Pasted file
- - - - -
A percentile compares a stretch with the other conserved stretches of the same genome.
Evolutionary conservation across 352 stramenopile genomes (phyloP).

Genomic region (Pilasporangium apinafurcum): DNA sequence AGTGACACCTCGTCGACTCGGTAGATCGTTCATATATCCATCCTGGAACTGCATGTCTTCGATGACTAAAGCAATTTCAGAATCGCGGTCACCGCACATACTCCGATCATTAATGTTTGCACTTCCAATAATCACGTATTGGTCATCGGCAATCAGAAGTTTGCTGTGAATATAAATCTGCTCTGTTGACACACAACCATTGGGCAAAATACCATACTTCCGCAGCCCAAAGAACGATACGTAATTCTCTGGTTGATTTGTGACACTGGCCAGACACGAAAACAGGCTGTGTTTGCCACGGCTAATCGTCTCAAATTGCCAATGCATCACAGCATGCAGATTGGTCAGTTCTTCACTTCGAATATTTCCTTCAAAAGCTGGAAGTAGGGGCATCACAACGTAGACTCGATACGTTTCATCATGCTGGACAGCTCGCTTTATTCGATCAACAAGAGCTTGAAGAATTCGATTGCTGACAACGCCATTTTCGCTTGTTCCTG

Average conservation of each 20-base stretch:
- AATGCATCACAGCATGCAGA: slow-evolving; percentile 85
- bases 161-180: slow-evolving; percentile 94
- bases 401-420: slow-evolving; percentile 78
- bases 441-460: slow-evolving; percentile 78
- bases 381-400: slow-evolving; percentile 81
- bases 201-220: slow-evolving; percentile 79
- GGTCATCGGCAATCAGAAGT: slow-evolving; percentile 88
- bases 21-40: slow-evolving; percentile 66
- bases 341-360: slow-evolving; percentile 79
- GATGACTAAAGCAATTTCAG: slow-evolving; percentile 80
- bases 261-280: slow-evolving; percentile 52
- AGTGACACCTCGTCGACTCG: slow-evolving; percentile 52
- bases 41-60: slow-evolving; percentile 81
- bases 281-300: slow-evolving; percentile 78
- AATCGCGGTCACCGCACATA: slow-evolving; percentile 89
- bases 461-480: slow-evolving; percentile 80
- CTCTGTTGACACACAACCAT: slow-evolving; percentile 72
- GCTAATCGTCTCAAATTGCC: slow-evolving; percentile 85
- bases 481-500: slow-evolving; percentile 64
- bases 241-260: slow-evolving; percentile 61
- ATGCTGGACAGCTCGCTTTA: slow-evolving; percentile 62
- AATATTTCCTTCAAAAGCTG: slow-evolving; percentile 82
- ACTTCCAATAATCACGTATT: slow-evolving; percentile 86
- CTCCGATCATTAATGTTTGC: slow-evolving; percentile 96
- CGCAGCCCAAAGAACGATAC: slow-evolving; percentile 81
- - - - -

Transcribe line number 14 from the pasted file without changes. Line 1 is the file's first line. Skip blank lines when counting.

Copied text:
- GATGACTAAAGCAATTTCAG: slow-evolving; percentile 80